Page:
STATE OF NEW JERSEY, PLAINTIFF-APPELLANT, v. ERNEST ODOM, DEFENDANT-RESPONDENT.
The Supreme Court of New Jersey.
Argued April 24, 1989.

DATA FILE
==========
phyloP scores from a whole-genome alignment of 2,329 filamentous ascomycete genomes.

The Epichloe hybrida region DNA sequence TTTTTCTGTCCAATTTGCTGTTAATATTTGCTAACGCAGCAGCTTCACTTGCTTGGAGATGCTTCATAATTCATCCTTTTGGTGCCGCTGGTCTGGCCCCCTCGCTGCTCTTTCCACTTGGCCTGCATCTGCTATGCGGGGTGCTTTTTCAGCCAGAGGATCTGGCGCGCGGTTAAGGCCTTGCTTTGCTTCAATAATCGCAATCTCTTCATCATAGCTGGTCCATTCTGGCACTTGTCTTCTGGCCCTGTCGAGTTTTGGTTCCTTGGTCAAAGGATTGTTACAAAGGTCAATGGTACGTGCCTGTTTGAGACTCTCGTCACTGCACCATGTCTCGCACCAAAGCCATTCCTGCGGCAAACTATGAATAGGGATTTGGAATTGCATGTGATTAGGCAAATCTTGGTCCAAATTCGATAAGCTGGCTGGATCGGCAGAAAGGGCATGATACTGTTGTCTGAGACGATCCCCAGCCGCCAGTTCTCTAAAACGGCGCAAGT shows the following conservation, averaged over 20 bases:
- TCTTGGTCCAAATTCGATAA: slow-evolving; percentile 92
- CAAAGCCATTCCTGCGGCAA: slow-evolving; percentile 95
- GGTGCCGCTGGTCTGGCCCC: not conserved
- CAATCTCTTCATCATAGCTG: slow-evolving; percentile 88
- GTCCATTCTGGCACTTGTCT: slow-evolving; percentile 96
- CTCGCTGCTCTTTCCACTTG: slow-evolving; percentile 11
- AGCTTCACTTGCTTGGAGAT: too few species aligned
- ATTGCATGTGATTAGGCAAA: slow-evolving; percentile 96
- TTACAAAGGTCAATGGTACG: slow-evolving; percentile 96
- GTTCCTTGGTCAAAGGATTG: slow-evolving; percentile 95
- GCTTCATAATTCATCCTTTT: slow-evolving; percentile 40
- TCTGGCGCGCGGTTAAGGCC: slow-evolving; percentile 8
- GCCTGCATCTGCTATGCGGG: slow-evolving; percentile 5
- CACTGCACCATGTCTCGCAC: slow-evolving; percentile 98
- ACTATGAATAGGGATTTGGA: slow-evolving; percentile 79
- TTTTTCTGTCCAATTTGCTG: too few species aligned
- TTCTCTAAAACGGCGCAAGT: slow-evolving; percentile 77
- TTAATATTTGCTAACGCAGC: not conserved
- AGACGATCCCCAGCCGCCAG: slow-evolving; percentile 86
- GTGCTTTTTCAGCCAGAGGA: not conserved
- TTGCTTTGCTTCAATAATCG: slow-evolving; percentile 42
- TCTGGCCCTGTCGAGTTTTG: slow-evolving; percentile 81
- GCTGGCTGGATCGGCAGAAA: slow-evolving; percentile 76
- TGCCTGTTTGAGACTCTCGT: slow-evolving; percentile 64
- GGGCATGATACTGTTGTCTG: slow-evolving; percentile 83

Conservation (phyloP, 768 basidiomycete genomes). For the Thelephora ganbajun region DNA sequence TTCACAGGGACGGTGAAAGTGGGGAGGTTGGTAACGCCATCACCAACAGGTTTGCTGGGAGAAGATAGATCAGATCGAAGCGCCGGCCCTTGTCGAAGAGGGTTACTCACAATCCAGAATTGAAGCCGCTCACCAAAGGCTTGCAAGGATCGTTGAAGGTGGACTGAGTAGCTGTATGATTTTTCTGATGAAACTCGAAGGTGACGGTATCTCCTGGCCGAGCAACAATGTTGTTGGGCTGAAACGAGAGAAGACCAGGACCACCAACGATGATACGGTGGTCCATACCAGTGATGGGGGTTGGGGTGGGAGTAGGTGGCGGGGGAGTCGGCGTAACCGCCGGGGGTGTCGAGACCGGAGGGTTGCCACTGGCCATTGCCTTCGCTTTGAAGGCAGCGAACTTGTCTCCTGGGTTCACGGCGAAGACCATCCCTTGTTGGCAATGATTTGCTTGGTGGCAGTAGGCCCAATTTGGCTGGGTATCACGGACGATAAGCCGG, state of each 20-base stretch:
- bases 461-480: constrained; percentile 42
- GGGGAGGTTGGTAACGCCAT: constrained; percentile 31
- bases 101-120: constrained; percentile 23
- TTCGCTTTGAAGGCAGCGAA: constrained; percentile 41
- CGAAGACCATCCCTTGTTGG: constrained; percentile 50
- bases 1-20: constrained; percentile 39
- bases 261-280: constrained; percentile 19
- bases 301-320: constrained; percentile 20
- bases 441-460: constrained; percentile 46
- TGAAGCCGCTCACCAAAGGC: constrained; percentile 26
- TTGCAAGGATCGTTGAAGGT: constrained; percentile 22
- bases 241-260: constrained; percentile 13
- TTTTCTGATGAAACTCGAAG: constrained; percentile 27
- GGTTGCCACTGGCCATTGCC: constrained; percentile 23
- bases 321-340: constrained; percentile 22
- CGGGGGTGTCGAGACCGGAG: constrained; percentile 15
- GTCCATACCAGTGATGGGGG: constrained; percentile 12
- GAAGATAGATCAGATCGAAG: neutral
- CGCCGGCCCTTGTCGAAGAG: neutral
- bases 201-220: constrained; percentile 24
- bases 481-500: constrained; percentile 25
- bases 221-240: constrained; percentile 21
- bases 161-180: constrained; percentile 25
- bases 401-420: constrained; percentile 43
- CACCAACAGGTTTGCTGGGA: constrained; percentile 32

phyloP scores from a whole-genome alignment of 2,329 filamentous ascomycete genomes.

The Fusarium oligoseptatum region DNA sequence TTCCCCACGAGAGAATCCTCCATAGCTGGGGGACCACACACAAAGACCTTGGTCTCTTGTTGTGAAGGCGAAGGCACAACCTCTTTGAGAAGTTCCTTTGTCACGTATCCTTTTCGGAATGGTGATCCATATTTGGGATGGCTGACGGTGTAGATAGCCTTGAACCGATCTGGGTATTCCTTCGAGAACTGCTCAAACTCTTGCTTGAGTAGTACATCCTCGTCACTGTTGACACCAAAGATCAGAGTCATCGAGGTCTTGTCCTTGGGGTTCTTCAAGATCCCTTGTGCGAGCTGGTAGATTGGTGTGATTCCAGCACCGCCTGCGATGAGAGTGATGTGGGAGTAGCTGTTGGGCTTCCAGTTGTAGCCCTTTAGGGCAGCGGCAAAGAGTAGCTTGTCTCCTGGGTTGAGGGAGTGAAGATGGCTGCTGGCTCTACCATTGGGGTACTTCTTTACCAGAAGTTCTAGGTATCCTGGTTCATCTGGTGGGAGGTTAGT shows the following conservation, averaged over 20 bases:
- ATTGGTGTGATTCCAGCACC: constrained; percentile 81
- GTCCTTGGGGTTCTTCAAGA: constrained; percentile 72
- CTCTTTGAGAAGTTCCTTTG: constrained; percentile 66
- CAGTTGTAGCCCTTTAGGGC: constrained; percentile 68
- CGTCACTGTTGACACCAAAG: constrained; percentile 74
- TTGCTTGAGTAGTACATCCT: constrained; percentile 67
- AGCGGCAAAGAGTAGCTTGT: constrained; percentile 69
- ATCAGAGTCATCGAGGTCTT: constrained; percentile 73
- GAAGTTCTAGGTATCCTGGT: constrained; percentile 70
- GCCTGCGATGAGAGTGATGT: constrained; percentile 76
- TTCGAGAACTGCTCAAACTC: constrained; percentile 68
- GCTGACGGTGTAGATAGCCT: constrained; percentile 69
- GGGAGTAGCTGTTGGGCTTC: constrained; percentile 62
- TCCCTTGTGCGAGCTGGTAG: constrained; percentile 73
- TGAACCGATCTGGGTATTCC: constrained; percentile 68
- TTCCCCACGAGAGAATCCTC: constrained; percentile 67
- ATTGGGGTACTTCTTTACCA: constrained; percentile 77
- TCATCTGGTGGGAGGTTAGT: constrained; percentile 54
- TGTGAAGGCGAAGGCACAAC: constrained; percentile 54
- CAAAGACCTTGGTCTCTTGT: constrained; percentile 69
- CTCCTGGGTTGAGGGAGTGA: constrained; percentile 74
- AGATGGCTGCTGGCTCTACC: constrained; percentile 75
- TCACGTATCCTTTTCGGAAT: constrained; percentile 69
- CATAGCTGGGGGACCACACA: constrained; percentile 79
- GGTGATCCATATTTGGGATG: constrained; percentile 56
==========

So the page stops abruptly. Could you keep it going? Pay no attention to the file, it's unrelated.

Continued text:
Decided July 26, 1989.Vickie Harrell-Burke, Assistant Prosecutor, argued the cause for appellant (Ronald S. Fava, Passaic County Prosecutor, attorney). Roderick Taylor Baltimore, Assistant Deputy Public Defender, argued the cause for respondent (Alfred A. Slocum, Public Defender, attorney). Chana Barron, Deputy Attorney General, argued the cause on behalf of amicus curiae Attorney General of New Jersey (Peter N. Perretti, Jr., Attorney General, attorney). John P. McDonald submitted a brief on behalf of amicus curiae Association of Criminal Defense Lawyers of New Jersey. The opinion of the Court was delivered by HANDLER, J. In this criminal appeal, the defendant was convicted of the possession of controlled dangerous substances with the intention to distribute. In the course of the trial, a police officer was qualified as an expert and permitted to testify that in his opinion the facts and circumstances surrounding the possession of the controlled dangerous substance indicated that they were possessed by the defendant not for personal use but with an intent to distribute them. A divided panel of the Appellate Division reversed the conviction. The majority held that this type of testimony was improper because it related directly to the issue of the ultimate guilt of the defendant. The dissenting judge disagreed, concluding that the testimony appropriately assisted the jury in understanding the evidence presented. The State appealed the decision to this Court as of right under Rule 2:2-1(a)(2). We are thus called on to resolve the divergent views reflected in the opinions below. I. At approximately 11:30 a.m. on January 31, 1986, Detective Timothy Jordan of the Paterson Police Department executed a search warrant at premises on North Main Street. Detective Jordan, along with Detectives Humphrey and Vaio, entered the attic apartment where they found defendant, Ernest Odom, and C.W., a juvenile. Defendant and C.W. were informed that the detectives were executing a search warrant. In the ensuing search, Detective Humphrey found a clear plastic bag containing eighteen vials of cocaine in crack form in the pillowcase on the bed. No other drugs or drug paraphernalia were found. The defendant was subsequently charged with possession of a controlled dangerous substance, cocaine, and possession of the same drug with intent to distribute. At trial, the State offered Detective Sergeant Ronald Tierney as an expert in illegal narcotics. Defense counsel objected to the detective testifying, claiming the detective was unqualified because his experience was based on hearsay and his testimony would not assist the jury. Detective Tierney had been a member of the Paterson Police force for sixteen and one-half years and had served with the narcotics squad for nine and one-half years. He had participated in over 8,000 investigations and had made approximately 4,000 narcotics arrests. The detective had also been involved in over 400 crack investigations and had spoken with crack dealers on over fifty occasions. He had arrested over 100 individuals distributing crack and had executed twenty search warrants where crack and crack paraphernalia were seized. In the past he had been qualified 1,000 times as an expert in trials involving narcotics distribution. The trial court found Detective Tierney qualified to testify as an expert. The detective then testified about the packaging of crack, its street value, characteristics, and use. He was asked to assume the following facts, as adduced at trial, to be true: that a search warrant was executed, that eighteen vials of crack were found in a pillowcase in a bed in which defendant was found sleeping, that $24.00 was found in the apartment and that no other drug paraphernalia was found. He was asked based on his experiences and such facts if he had an opinion “whether Ernest Odom possessed 18 vials of crack for his own use or possessed them with the intent to distribute them.” Defense counsel objected that the detective was incompetent to testify regarding state of mind. The court overruled the objection and the detective was again asked, “Do you have an opinion whether those 18 vials of crack were possessed for personal use or for the purpose of distributing them?” Detective Tierney stated that it was his opinion that the drugs were possessed with an intent to distribute them. He then explained the basis for his opinion. He detailed the procedures for crack processing and packaging, the estimated value of a vial of crack, and the addictive impact of the drug. The detective also stated that the lack of paraphernalia relating to personal drug use was another factor considered in forming his opinion, noting that the distribution of crack required no paraphernalia. Subsequently, defendant testified that he was a crack addict. He claimed he purchased all eighteen vials the night before for his personal use. According to defendant, he usually smoked the crack, using two pipes, which he kept in the closet but which were not found when the police searched the apartment. Thereafter, defendant was found guilty as charged. As noted, the Appellate Division, in a reported decision, reversed defendant’s conviction for possession of cocaine with intent to distribute and remanded the matter for a new trial. State v.Odom, 225 N.J. Super. 564 (1988). The majority found that the detective’s opinion regarding defendant’s purpose in possessing the drugs was not only unhelpful to the jury but that its probative value was outweighed by its potential for prejudice. Id. at 572. The majority concluded that while expert testimony regarding the “use of and traffic in controlled dangerous substances” was permissible, an expert was precluded from expressing an opinion whether the circumstances of a particular case established an intent to distribute because that constituted a determination of the truth of the charge. Id. at 573. The dissent, on the other hand, concluded that expert testimony in this area would be helpful to jurors and that a hypothetical question concerning intent was permissible. Id. at 575-76. II. We have stated recently that the opinion of a duly-qualified expert may be presented to a jury if it will genuinely assist the jury in comprehending the evidence and determining issues of fact. The admissibility of expert testimony turns not on whether the subject matter is common or uncommon or whether many persons or few have knowledge of the matter, but [on] whether the witnesses offered as experts have peculiar knowledge or experience not common to the world which renders their opinions founded on such knowledge or experience any aid to the court or jury in determining the questions at issue. [State v. Zola, 112 N.J. 384, 414 (1988) (quoting Rempfer v. Deerfield Packing Corp., 4 N.J. 135, 141-42 (1950)).] Thus, the opinion of an expert can be admitted in evidence if it relates to a relevant subject that is beyond the understanding of the average person of ordinary experience, education, and knowledge. If the expert’s testimony on such a subject would help the jury understand the evidence presented and determine the facts, it may be used as evidence. The witness offered as an expert must, of course, be suitably qualified and possessed of sufficient specialized knowledge to be able to express such an opinion and to explain the basis of that opinion. State v. Kelly, 97 N.J. 178, 208 (1984). Once it is determined that this testimony will genuinely aid the jury, it can be admitted. Id. at 208 n. 14. Our Rules of Evidence codify these principles.Evid.R. 56(2). In ruling that the expert’s opinion was inadmissible the majority below believed that whether defendant’s possession of drugs was with the intent to distribute was not an appropriate subject of expert testimony. 225 N.J. Super. at 573. The court’s ruling can be viewed as entailing two criticisms of the expert opinion in this case. One is that the testimony of the expert covered a subject that was not beyond the understanding of average persons and, therefore, was not needed to assist the jury in its comprehension of the evidence. The other is that the opinion of the expert encompassed the determination of the truth of the criminal charge, which is solely the responsibility of the jury, and, therefore, cannot be the subject of an expert’s opinion testimony. These criticisms raise distinct but related issues. The majority below apparently believed that the opinion of the expert on whether the drugs were possessed with intent to distribute embraced an inference that could readily be drawn by the jury applying its own common sense and ordinary experience. In thus concluding that the expert testimony on this subject was not needed to assist the jury and was therefore improper, the court below appears to have departed from other Appellate Division decisions, i.e., State v. Perez, 218 N.J. Super. 478 (1987), and State v. Binns, 222 N.J. Super. 583, certif. denied,111 N.J. 624 (1988). In Perez, the defendant was convicted of possession of cocaine with intent to distribute. At trial a police expert was asked the following hypothetical based on the facts of the case: Assume that the date is March 7th, 1985. The time is approximately 1:07 a.m. A white van is on the New Jersey Turnpike travelling southbound. This van is stopped for speeding. When a trooper approaches the vehicle, the passenger opens the door. The driver is asked for his credentials. As the trooper is having some problems conversing with the driver, he sees the passenger take his hands from his lap, put them in his pockets and toss an item to the back of the van. The item is eventually retrieved and it is found to contain 124.6 grams of cocaine of which 56 per cent is pure, or of the total volume, 70 per cent [sic] is pure freebase. Sir, based on those facts, would you have an opinion as to whether or not the item was possessed for personal use or for possession with intent to distribute? [218 N.J. Super. at 482.] The expert replied: Based on my training, education and experience, it is my opinion that this cocaine is [sic] in this particular case was possessed with the intent to distribute, and I base that opinion on the quantity of the cocaine, being 4.2 [sic] ounces, and the quality of the cocaine being 56 per cent pure, which is above average high quality cocaine. [Id. at 483.] The defendant did not object to this testimony at trial but on appeal claimed it was tantamount to a declaration of his guilt. However, with respect to whether it dealt with a subject beyond the understanding of an average person, the court said: The record clearly reveals that [the expert] merely testified as to the quantity and quality of the cocaine and that in his opinion the amount and type of cocaine was intended for distribution…. Thus, our careful consideration of this issue leads us to conclude that it is unreasonable to assume that the average lay person called to serve as a juror would necessarily know what a person who possessed 4.4 ounces of 56% pure cocaine was going to do with it. Accordingly, we conclude [the expert’s] testimony was properly admitted to aid the jury in determining the questions in issue. [218 N.J. Super. at 485.] State v. Binns, supra, 222 N.J. Super. 583, also ruled that it was acceptable in a prosecution for possession of cocaine with intent to distribute for an expert to testify that [t]wo people found in possession of approximately two and-a-half ounces of cocaine at the purity level of 36 — approximately 36 percent, based on an economic factor it would be my opinion based on my knowledge and training that they possessed that cocaine with the intent to redistribute it for profit. [Id. at 592.] Subsequent to the Appellate Division’s decision in this, the Odom case, another panel of the Appellate Division decided State v. Toro, 229 N.J. Super. 215 (1988). The defendant in Torowas convicted of possession of cocaine with intent to distribute. The cocaine weighed more than one pound and was sixty-five percent pure, free-base cocaine. At trial, the State’s expert testified in the following fashion: [The prosecutor]: An individual in possession of that amount of cocaine [501 grams of 65% pure free-base] based on your expertise, … could you give an opinion as to what his purpose might be in possessing such a quantity? [The witness]: It’s my opinion that anyone being in possession of this much at that percentage would be in the business of distribution of cocaine. [Id. at 225.] The court upheld the admissibility of the evidence, regarding it “in the words of Odom [i.e., the opinion of the majority below], as no more than an expert opinion as to `the significance of various quantities and concentrations of narcotics.'” Id. (quoting Odom, 225 N.J. Super. at 573). Other cases have generally recognized that the nature and purpose of the possession of illegal drugs is a subject within the specialized knowledge of experts and not something generally known by persons of ordinary understanding. Thus, in State v. Carreon, 151 Ariz. 615, 729P.2d 969 (Ct.App. 1986), the defendant was convicted of possession of cocaine for sale. When the expert witness was asked at trial if he had an opinion on whether the drugs had been held for sale, he stated, “Yes, I have an opinion. And my opinion is based on my experience that these drugs were possessed to sell. They were possessed for sale.” Id. at 970. The court held the police officer was clearly qualified to testify as an expert witness concerning the identification of narcotics, the way in which narcotics are packaged when they are for sale as opposed to when they are for personal use, and the general activities and methods of street-level narcotics dealers. Unlike the question of whether a person is intoxicated, the average juror is not familiar with such matters. [Id. at 617, 729P.2d at 971.] See also People v. Douglas, 193 Cal. App.3d 1691, 239 Cal. Rptr. 252 (Ct.App. 1987) (expert testimony that marijuana was being held for sale, rather than personal use, was admissible); Hinnant v. United States, 520 A.2d 292, 293 (D.C. 1987) (“[b]ecause the use, sale, and packaging of heroin on the streets are not matters within the ken of the average lay person, expert testimony on the modus operandi of drugs traffickers may be admitted if relevant.”); Commonwealth v. Johnson, 358 Pa.Super. 435, 517 A.2d 1311 (Super.Ct. 1986)(two police officers who were properly qualified as expert witnesses were properly permitted to give opinion evidence that defendant possessed drugs with intent to distribute); Commonwealth v. Sojourner, 268 Pa.Super. 472, 408 A.2d 1100 (1978), aff’d on rehearing, modified on other grounds, 268 Pa.Super. 488, 408 A.2d 1108 (1979) (experienced detective testified that the defendant more than likely held fifty bags of heroin for sale); Commonwealth v. Sendele, 18Mass. App. Ct. 755, 470 N.E.2d 811 (1984), rev. denied, 393 Mass. 1106, 474 N.E.2d 182 (1985) (permissible for detective and DEA agent to testify as experts that cocaine in vial was for personal use while cocaine in valise was intended for distribution). But see State v. Vilalastra,207 Conn. 35, 540 A.2d 42 (1988) (prohibited expert opinion that the defendant possessed drugs for sale); State v. Montana, 421 So.2d 895, 890 n. 8 (La. 1982) (same, following State v. Wheeler, 416 So.2d 78 (La. 1982)); State v. Oppedal, 232 N.W.2d 517 (Iowa 1975) (same). These cases can be contrasted instructively with a California case, People v. Hunt, 4 Cal.3d 231, 238, 481 P.2d 205, 93 Cal. Rptr. 197, 202 (1971), in which it was held that the subject of the possession and use of legal drugs was beyond the specialized knowledge of the expert, which was limited to the use of illegal drugs. The defendant stresses that the expert’s testimony in this case relating to certain underlying facts, such as the quality and quantity of the drugs, their packaging, their estimated value, and addictive characteristics, would have been sufficient to enable the jury to draw its own conclusions concerning the significance of defendant’s possession. The majority below apparently agreed with this position. It, in effect, bifurcates the expert’s opinion, allowing the expert to express his opinion on the significance of certain underlying facts, but disallowing the expert’s opinion on the significance of the possession of such drugs. The court thus stated: In rendering assistance to the jury in a case such as this the expert witness may enlighten it, among other things, about the manner of packaging and processing for use or distribution, the significance of various quantities and concentrations of narcotics, the roles of various drug paraphernalia, characteristics of the drugs themselves, the import of circumstances surrounding possession, the conduct of the possessor and the manner in which drugs may be secreted or otherwise possessed for personal use or distribution. Whether the circumstances of a particular case establish an intent to use or to distribute must thereafter be left as a matter of argument by counsel. [225 N.J. Super. at 573.] It is not clear why the former subject would reasonably require the specialized knowledge of an expert to assist the jury and the latter would not. The case that defendant argues supports or illustrates the majority’s view is Biro v. Prudential Ins. Co., 110 N.J. Super. 391 (App.Div. 1970), which was later reversed on the dissenting opinion of Judge Matthews. 57 N.J. 204 (1970). The Appellate Division there ruled that a medical examiner should not have been prevented from testifying in an action for accidental death benefits that the decedent had committed suicide. The dissent wrote that [a] medical examiner is probably uniquely situated to draw such conclusions as “X died of carbon monoxide poisoning,” “X died of a blow to the rear of the head,” “X died in a particular position and was moved,” or “X was killed by a bullet which entered his brain and was fired at an angle of 30 degrees from the horizontal from no shorter than 300 yards.” However, a medical examiner has no special competence to testify as to the perpetrator of the bullet in the last given example. Whether X rigged a high-powered rifle to kill himself as he stood in a certain place, or whether X was assassinated, depends on the jury’s evaluation of a medical examiner’s conclusion as to physiological causation and also on other evidence produced on the matter. The majority ignores the difference between a conclusion of the medical examiner that “X died of carbon monoxide poisoning and alcohol” and “X died of carbon monoxide poisoning and alcohol by his own hand and he intended to kill himself.” I believe that permitting the medical examiner to testify to the conclusion of suicide, as the majority would, tends to mislead the jury into thinking that he knows something that they do not. [Id. at 404.] What was objectionable about the expert’s opinion in Biro was that it expressed a view on an aspect of the subject that was beyond his area of expertise and was within the understanding of the average person. The expert in such a setting, therefore, was no better qualified than a layperson to determine the facts. See, e.g., Chavanne by Chavanne v. Clover Fin. Corp., 206 N.J. Super. 72, 78 (App.Div. 1985) (expert medical testimony regarding severity of plaintiff’s scar precluded because scar was plainly observable by jury and consequently expert testimony was not needed to assist jury in determining that issue). Here, defendant does not appear to contest the fact that the jury will normally need the insight of an expert to explain the significance of the properties, packaging, and value of illegal drugs. It simply does not follow, however, that once the expert has revealed his knowledge and given such an explanation of underlying facts, average persons with ordinary backgrounds would then be able to appreciate whether possession of those drugs would be for personal use or for distribution. As stated in State v. Perez, supra, “it is unreasonable to assume that the average lay person called to serve as a juror would necessarily know what a person who possessed [a certain quantity of drugs in certain circumstances] was going to do with it.” 218 N.J. Super. at 485. The jury, though enlightened by the expert’s explanation of the significance of surrounding facts, does not thereby become expert in the field. Thus, under these circumstances, the subject of intent or purpose in connection with the possession of unlawful drugs is a matter of specialized knowledge of experts. In this case, we are satisfied that the testimony of the expert covered a subject beyond the understanding of average persons and was genuinely helpful to the jury in understanding the evidence presented and determining important issues of fact. The further criticism of the expert’s testimony that was expressed by the majority below is that the opinion presented a view of the criminal guilt of the defendant, and, for that reason, should have been withheld from the jury. We have repeatedly and consistently recognized that a jury’s determination of criminal guilt or innocence is its exclusive responsibility. State v. Simon, 79 N.J. 191 (1979). A jury’s verdict of ultimate criminal liability can never be equated simply with its determination of underlying facts; the determination of guilt or innocence transcends the facts on which it is based, no matter how compelling or inexorable those facts may be. State v. Ragland, 105 N.J. 189 (1986). The determination of facts that serve to establish guilt or innocence is a function reserved exclusively to the jury. State v. Collier, 90 N.J. 117 (1982). Hence, an expert’s testimony that expresses a direct opinion that defendant is guilty of the crime charged is wholly improper.See, e.g., State v. Landeros, 20 N.J. 69, 74 (1955) (improper for expert, when asked if the defendant was guilty, to reply, “He is as guilty as Mrs. Murphy’s pet pig.”); see also Shutka v. Pennsylvania R.R. Co., 74 N.J. Super. 381, 401-02 (App.Div. 1962) (court allowed expert opinion regarding the ultimate issue, noting, however, that expert testimony that expressed “his belief as to how the case should be decided” would be improper). In this case, Detective Tierney did not express an opinion that defendant was guilty of the crime charged. Defendant contends, however, that the opinion went too far because it expressed the view that defendant possessed the drugs with the intent to distribute. The majority agreed that this opinion was improper because it embraced an ultimate issue bearing so directly on guilt that it must be reserved exclusively for the jury. Perez suggests that an opinion does not go too far as long as it does not express the view that defendant is guilty of the crime charged. The court in Perez said that “nowhere do we find the record to indicate that [the expert] stated defendant was guilty of the charges against him.” 218N.J. Super. at 485. It pointed out that Evidence Rule 56(2) and (3) allows an expert to testify about areas of specialized knowledge if that testimony “will assist the trier of fact to understand the evidence or determine a fact in issue,” even if that opinion embraces an ultimate issue to be determined by the jury. 218 N.J. Super. at 483 (quoting State v. Kelly, supra, 97N.J. at 208. State v. Binns, supra, 222 N.J. Super. 583, is consistent with this ruling. This analysis is also exemplified by State v. Zola, supra, 112 N.J. 384, a capital case in which the defendant was convicted of aggravated sexual assault. At trial an expert testified that saliva found in the victim’s vagina might have been placed there by the defendant; if the jury believed this, it could have concluded that this constituted a necessary element of the crime charged. This Court held that while “it is hardly debatable that the subject of the saliva’s source posed no matter of scientific complexity,” the expert could offer an opinion “rationally based on the relationship of the scientific to the circumstantial evidence in the case, on a scientifically possible source of that material.” Id. at 415. The Court went on to say: In admitting into evidence that common-sense interpretation of the relationship between scientific fact and the inference it sustained, the trial court’s ruling did not infringe on the jury’s capacity to determine an ultimate fact: the source of the saliva in the sample. [Id. at 415-16.] See also State v. Morton, 74 N.J. Super. 528, 531-32 (App.Div. 1962), aff’d, 39 N.J. 512 (1963)(in drunk driving prosecutions, police officer qualified as an expert may offer opinion that defendant was drunk based on his observations of defendant’s performance on certain balance tests, even though average jurors have some familiarity with an individual’s behavior while under the influence). We are satisfied in this case that the detective’s opinion was based exclusively on the surrounding facts relating to the quantity and packaging of the drugs and their addictive quality, as well as the absence of drug-use paraphernalia; his explanation of these facts was clearly founded on his experience and specialized knowledge as an expert. The conclusion he drew — that possession of these drugs was for the purpose of distribution — was similarly derived from his expertise. We therefore conclude that as long as the expert does not express his opinion of defendant’s guilt but simply characterizes defendant’s conduct based on the facts in evidence in light of his specialized knowledge, the opinion is not objectionable even though it embraces ultimate issues that the jury must decide. Moreover, such an opinion is permissible although it is expressed in terms that parallel the language of the statutory offense when that language also constitutes the ordinary parlance or expression of persons in everyday life. See, e.g., State v. Morton, supra, 74 N.J. Super. at 531-32 (police officer in drunk-driving case allowed to testify that defendant was under the influence of alcohol); State v. Rucker, 46 N.J.Super 162, 166 (App.Div.) (police experts in gambling prosecution allowed to testify as experts that certain papers were for use in a lottery), certif. denied, 25 N.J. 102 (1987); State v. Smith, 21 N.J. 326, 334 (1956) (same); State v. Arthur, 70N.J.L. 425 (Sup.Ct. 1904) (same). In addition, it appears that the dominant authority throughout the country has ruled that an expert witness may testify that a defendant possessed a controlled dangerous substance with the intent to distribute it, even if the opinion is expressed in the language of the statutory offense. See, e.g., State v. Carreon, supra, 151 Ariz. 615, 729 P.2d 969, 971; accord State v. Keener, 110 Ariz. 462, 520 P.2d 510, 514 (1974) (en banc); People v. Douglas, supra, 193 Cal. App.3d at 1693, 239 Cal. Rptr. at 254; People v. Martin, 247 Cal. App.2d 416, 55 Cal. Rptr.629, 633 (Ct.App. 1966); State v. Olsen, 315 N.W.2d 1 (Iowa 1982); Commonwealth v. Sendele, supra, 18 Mass. App. Ct. 755, 470 N.E.2d 811. Thus, for example, in United States v. Kelly, 679 F.2d 135 (8th Cir.1982), a detective was permitted to testify as an expert that the quality of cocaine possessed by the defendant would ordinarily be possessed with intent to distribute, even though the words of his opinion were similar to those used in the statute — “[t]he words `possess with intent to distribute,’ are commonly used and their plain meaning matches their legal meaning.” Id. at 136. It may be that an expert’s opinion is expressed in such a way as to emphasize that the expert believes the defendant is guilty of the crime charged under the statute. This would be impermissible. Thus, in United States v. Scop, 846 F.2d 135, rev’d in part on rehearing, 856F.2d 5 (2d Cir.1988), the court observed: None of our prior cases, however, has allowed testimony similar to [the expert’s] repeated use of statutory and regulatory language indicating guilt. For example, telling the jury that a defendant acted as a “steerer” or participated in a narcotics transaction differs from opining that the defendant “possessed narcotics, to wit, heroin, with intent to sell,” or “aided and abetted the possession of heroin with intent to sell,” the functional equivalent of [the expert’s] testimony in a drug case. [Id. at 142.] Here, an expert in the use and distribution of unlawful drugs can assist the jury by offering his opinion based on special knowledge and experience about the characteristics that serve to identify drugs that are being held for sale or distribution. Further, an expert opinion that the drugs were held for distribution, even though expressed in words that are similar to the statutory definition of the offense, does not rise to the level of an assertion that the defendant committed the crime charged or is guilty of the statutory offense. In sum, we are satisfied that the expert’s opinion in this case was properly admitted. It covered a subject that was within the specialized knowledge of the expert, and thus beyond the understanding of persons of average knowledge, education, and experience; therefore, it was reasonably required to assist the jury in understanding the evidence and determining the facts. Further, although expressed in terms of ultimate issues of fact, namely, whether drugs were possessed with the intent to distribute, the expert’s opinion did not impermissibly constitute the expression of a view that defendant was guilty of the crime charged. III. This does not mean that the question posed and answered by the expert in this case was proper. As demonstrated, the opinion was not objectionable on the grounds that it expressed a view on a subject that did not require expertise or a view that defendant was guilty of the crime charged. Nevertheless, there are aspects of the proposed testimony that are problematic. It is therefore important that trial courts and trial attorneys clearly understand the standards governing such expert testimony and that juries be carefully instructed on how to consider and use such testimony in their deliberations. The majority below in part described such standards. It pointed out that in proffering the opinion of an expert in this kind of case, the hypothetical question should be carefully phrased to refer only to the testimony and evidence adduced about the manner of packaging and processing for use or distribution, the significance of various quantities and concentrations of narcotics, the roles of various drug paraphernalia, characteristics of the drugs themselves, the import of circumstances surrounding possession, the conduct of the possessor and the manner in which drugs may be secreted or otherwise possessed for personal use or distribution. [225 N.J. Super. at 573.] Once this foundation has been laid, the expert should then be presented with a hypothetical question through which he or she can advise the jury of the significance of these facts on the issue of possession. Having set forth this information in the form of a hypothetical, the expert may be asked if, based on these assumed facts, he or she has an opinion whether the drugs were possessed for personal use or for the purpose of distribution. It is also essential that the jury be advised, following the presentation of the expert’s opinion, of the basis for that opinion. The hypothetical question should clearly indicate that it is the witness’ opinion that is being sought and that that opinion was formed assuming the facts and circumstances adduced only at trial. It is important that the witness, and the jury, understand that the opinion cannot be based on facts that are not in evidence. In addition, to the extent possible, the expert’s answer should avoid the precise terminology of the statute defining the criminal offense and its necessary elements. While ordinary expression and plain language should not be distorted, statutory language should be paraphrased. Further, the defendant’s name should not be used. Cf. State v. Doyle, 77 N.J. Super. 328, 339 (App.Div. 1962), aff’d, 42 N.J. 334 (1964) (although use of the name should be avoided, such use in a hypothetical question was harmless error). Finally, the trial court should carefully instruct the jury on the weight to be accorded to and the assessment of expert opinion testimony. It should be emphasized that the determination of ultimate guilt or innocence is to be made only by the jury. In this case, the opinion of the expert was expressed in the ordinary language of average persons in everyday life. There was no undue repetition of the language of the statutory offense or references to the statutory offense. One aspect of the question, however, incorporated defendant’s name in the hypothetical. Under the circumstances, however, the error is harmless.State v. Doyle, supra, 77 N.J. Super. at 339. The jury was aware of defendant’s admitted possession of the drugs. See State v. Toro, supra, 229 N.J. Super. at 225. The judgment below is reversed. For reversal — Justices CLIFFORD, HANDLER, POLLOCK, O’HERN, GARIBALDI and STEIN — 6. For affirmance — None.